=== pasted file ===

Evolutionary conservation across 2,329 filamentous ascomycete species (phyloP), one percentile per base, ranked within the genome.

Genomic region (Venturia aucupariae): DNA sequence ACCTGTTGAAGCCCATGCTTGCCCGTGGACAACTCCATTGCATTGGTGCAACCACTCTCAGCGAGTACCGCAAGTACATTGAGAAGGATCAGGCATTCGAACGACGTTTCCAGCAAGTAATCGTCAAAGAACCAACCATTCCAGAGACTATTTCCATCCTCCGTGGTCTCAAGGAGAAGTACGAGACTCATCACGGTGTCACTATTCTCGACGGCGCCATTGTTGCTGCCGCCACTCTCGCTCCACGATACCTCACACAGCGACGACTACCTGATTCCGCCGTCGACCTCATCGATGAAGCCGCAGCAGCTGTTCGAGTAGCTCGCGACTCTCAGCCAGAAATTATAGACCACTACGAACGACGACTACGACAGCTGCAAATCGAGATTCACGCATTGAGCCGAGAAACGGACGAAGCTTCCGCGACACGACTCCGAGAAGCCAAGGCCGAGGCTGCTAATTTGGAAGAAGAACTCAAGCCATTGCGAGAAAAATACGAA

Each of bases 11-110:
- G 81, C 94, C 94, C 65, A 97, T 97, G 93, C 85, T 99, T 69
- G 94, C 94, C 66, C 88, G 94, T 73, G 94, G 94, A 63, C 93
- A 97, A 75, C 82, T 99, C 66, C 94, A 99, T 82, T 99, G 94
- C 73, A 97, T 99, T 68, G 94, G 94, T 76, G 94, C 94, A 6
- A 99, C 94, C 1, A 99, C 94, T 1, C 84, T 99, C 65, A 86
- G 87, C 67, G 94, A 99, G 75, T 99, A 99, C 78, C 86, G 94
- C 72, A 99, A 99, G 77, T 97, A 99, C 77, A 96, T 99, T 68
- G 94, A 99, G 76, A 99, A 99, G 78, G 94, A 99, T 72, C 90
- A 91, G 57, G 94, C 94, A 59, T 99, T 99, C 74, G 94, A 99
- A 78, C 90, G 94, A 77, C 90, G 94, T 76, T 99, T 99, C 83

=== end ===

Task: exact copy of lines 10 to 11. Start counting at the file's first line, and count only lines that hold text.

- C 72, A 99, A 99, G 77, T 97, A 99, C 77, A 96, T 99, T 68
- G 94, A 99, G 76, A 99, A 99, G 78, G 94, A 99, T 72, C 90